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Lesson in Course: Finance at work (advanced, 13min )
Now that I know the basics about stock options. What do I need to know before exercising?
We read somewhere that Facebook's IPO helped 1,000 employees became millionaires overnight because they were owners of the company. We work for a promising startup now with stock options. How do we also become owners in our startup? We can start to become owners by exercising our options.
Options are simply a contract and it’s the common stock in the startup that is sold for money. To receive common stock in the company, we have to exercise our rights stated in the options agreement to buy common stock for the strike price. In the future, if we plan to sell our shares, we must exercise our options.
To exercise our option to buy shares in the company, we need to notify the company (legal counsel or HR) and pay the company the total exercise cost.
The cost is calculated by multiplying the strike price, or the price we need to pay for each share, and the total share count.
Exercising options are a good idea when we are confident in the business however, exercising stock options have risks involved. Let's dive in and cover what they are.
Exercising can be risky. When we exercise, we should be aware of the following risks which are broken out from least risky to most risky.
Exercising in advance of a liquidity event or early exercise in general carries the risk of the company shutting down and us losing the money we paid to exercise.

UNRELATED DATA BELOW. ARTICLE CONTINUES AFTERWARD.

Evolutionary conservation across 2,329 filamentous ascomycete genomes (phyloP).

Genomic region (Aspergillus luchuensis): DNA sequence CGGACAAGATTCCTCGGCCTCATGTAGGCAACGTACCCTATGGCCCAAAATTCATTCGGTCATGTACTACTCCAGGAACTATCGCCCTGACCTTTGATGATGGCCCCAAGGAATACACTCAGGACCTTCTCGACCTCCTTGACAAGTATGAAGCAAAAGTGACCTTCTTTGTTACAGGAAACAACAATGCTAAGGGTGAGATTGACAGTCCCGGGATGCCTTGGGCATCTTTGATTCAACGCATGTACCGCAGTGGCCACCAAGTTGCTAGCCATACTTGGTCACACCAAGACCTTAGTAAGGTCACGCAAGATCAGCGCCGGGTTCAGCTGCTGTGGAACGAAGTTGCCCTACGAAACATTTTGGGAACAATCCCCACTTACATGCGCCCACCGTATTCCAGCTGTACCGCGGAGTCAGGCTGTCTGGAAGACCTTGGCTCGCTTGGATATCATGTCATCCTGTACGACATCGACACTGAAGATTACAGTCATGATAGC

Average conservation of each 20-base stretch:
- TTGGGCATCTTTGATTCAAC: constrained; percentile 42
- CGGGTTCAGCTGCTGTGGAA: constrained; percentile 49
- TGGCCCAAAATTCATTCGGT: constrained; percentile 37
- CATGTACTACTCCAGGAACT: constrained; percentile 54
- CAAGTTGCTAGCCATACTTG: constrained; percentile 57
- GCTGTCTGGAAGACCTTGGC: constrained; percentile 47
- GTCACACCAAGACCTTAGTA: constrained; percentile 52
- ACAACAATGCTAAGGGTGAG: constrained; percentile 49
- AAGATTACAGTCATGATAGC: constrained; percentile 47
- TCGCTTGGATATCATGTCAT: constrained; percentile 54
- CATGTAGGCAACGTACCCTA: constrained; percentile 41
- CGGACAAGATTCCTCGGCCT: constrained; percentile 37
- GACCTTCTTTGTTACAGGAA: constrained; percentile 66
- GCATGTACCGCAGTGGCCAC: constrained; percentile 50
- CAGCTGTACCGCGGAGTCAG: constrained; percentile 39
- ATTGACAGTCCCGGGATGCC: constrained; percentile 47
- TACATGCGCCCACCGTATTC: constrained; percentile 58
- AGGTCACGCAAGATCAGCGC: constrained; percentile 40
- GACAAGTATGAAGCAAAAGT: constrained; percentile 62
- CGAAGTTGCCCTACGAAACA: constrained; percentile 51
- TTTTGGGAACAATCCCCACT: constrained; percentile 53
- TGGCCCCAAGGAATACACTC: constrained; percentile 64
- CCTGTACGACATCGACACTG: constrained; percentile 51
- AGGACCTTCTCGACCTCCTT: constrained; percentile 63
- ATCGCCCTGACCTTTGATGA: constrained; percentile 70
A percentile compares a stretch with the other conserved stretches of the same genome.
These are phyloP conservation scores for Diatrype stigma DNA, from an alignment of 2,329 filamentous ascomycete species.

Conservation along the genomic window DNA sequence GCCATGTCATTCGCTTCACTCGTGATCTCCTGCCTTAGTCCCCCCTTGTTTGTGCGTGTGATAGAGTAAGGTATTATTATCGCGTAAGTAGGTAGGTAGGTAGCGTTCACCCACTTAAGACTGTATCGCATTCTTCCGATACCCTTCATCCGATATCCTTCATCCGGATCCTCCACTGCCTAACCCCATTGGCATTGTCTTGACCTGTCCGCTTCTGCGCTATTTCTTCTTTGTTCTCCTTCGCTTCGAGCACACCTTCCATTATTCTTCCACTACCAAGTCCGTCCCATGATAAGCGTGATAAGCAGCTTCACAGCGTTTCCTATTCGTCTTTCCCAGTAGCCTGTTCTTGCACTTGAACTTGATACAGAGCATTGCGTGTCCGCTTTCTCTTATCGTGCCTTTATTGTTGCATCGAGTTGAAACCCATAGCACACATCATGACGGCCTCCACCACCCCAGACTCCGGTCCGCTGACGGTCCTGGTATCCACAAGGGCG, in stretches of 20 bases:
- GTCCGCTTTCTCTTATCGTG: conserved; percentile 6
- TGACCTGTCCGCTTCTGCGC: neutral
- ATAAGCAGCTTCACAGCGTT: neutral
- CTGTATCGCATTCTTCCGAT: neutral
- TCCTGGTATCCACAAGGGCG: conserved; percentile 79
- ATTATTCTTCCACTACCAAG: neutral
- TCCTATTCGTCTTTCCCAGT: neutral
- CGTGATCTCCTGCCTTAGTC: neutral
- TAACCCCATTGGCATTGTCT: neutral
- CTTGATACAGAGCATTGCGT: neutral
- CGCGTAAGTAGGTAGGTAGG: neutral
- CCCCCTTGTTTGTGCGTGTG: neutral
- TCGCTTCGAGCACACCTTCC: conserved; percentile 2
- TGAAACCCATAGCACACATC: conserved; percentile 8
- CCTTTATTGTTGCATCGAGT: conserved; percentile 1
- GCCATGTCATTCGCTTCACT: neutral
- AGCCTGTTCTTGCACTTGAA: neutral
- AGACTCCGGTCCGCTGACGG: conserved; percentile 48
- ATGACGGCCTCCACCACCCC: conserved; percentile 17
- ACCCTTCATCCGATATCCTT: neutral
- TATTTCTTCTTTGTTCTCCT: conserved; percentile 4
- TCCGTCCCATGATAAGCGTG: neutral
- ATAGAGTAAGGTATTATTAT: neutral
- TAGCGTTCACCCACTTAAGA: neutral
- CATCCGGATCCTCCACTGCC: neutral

While early exercising presents a risk, waiting to exercise can be even riskier. Let's say we end up resigning and decide to hold on to our stake in the company. Waiting to exercise during our resignation will require us to owe taxes on the difference calculated between the FMV and the strike price. On top of the taxes owed, we also need to pay for the cost to exercise our shares. In the worst-case scenario that the company eventually shuts down, we would lose the taxes paid as well as the exercise cost.
There's no upfront cost in choosing not to exercise. However, if the company is successful, and the shares in the company become very valuable, we would be looking at an opportunity cost of upwards of hundreds of thousands of dollars. Learn more about opportunity costs here.
If we are resigning from a startup and haven't exercised early or filed an 83(b), we will need to choose whether to exercise our options. Most companies provide a post-termination window of 30-60 days to make the decision. As long as we decide within the window period, we can purchase common stock in the company at the strike price. If we wait beyond the window, we will forfeit all of our equity.
No action is needed if we decide to walk away without exercising. Generally, if the business prospects are in decline or are in peril, the risk to exercise is too large.
If we had early exercised, the company owes us the amount we paid to exercise the remaining unvested shares. We should follow up and make sure that this amount is refunded!
When we exercise our options, we are making an investment in the company. As prudent investors, we should only invest when we are confident the company will do well. This also doesn't mean we need to invest in the full amount. Instead, we should invest an amount we are comfortable with possibly losing. If we are confident in the business and make a decision to invest by exercising our options, we should always consider early exercising—the benefits greatly outweigh waiting. And if the future of the business is uncertain, we can exercise only a portion of our shares.
It’s helpful to consult a tax accountant. Particularly in estimating if AMT will be owed.